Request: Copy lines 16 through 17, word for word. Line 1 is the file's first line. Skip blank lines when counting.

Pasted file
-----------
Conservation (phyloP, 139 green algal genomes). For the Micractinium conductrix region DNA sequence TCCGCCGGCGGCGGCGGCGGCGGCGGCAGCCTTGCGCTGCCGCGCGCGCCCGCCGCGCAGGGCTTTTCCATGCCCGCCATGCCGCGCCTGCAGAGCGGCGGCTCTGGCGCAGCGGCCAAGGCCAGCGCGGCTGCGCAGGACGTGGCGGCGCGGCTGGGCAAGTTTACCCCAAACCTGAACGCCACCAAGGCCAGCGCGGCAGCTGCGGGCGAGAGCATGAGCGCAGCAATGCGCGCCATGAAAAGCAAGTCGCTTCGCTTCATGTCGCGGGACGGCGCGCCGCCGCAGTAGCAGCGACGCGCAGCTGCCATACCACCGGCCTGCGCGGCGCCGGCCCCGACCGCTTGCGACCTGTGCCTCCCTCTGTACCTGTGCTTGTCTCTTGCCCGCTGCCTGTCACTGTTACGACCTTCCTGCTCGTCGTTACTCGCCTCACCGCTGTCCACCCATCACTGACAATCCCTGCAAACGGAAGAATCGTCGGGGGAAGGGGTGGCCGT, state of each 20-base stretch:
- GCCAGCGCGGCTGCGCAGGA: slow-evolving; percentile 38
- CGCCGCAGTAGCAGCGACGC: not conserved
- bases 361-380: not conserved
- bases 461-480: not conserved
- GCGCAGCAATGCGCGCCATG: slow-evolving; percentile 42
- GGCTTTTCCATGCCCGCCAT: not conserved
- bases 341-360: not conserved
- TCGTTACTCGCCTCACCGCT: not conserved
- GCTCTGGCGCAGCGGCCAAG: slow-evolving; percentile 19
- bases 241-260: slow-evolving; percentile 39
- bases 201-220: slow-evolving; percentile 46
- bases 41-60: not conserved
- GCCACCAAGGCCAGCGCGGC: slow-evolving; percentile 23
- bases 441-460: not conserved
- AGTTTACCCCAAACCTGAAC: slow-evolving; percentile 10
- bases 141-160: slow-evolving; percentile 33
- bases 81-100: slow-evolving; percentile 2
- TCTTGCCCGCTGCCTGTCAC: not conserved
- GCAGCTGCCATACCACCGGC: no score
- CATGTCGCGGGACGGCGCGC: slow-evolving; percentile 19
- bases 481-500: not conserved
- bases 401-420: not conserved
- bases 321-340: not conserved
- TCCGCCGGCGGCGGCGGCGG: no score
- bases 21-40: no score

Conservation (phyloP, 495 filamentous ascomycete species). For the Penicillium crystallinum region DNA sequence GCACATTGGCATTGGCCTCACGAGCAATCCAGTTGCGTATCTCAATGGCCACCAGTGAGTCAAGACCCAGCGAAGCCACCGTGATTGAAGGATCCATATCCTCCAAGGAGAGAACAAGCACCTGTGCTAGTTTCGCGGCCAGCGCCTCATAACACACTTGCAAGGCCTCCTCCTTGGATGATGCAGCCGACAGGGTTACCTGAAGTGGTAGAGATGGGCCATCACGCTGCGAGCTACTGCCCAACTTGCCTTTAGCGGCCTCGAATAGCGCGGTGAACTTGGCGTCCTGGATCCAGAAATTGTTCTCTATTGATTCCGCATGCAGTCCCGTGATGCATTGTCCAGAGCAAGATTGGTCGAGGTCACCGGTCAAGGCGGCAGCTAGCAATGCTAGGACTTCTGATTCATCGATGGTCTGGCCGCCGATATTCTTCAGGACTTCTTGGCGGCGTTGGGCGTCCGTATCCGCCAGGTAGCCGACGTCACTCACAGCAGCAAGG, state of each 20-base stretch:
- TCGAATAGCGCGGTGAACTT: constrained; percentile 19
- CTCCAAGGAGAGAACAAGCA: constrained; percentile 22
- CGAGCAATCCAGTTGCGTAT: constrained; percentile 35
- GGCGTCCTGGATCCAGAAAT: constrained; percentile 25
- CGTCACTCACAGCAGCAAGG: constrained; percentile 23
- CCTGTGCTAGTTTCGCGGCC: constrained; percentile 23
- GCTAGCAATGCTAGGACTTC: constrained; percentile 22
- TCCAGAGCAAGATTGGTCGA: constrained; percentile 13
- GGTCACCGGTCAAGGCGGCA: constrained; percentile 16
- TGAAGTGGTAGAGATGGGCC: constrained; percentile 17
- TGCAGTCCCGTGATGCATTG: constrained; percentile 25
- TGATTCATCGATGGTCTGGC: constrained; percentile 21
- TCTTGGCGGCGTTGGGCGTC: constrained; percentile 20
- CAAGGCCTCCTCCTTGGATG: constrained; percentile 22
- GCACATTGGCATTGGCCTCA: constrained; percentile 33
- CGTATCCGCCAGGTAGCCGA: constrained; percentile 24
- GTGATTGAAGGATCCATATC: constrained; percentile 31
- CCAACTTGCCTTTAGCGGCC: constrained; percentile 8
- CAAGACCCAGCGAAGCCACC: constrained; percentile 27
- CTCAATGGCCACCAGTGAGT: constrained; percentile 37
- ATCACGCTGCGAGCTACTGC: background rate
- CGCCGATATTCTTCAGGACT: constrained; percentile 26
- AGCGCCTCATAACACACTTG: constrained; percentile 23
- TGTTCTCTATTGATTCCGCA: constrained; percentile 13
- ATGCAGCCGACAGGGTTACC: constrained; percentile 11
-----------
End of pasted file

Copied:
- AGTTTACCCCAAACCTGAAC: slow-evolving; percentile 10
- bases 141-160: slow-evolving; percentile 33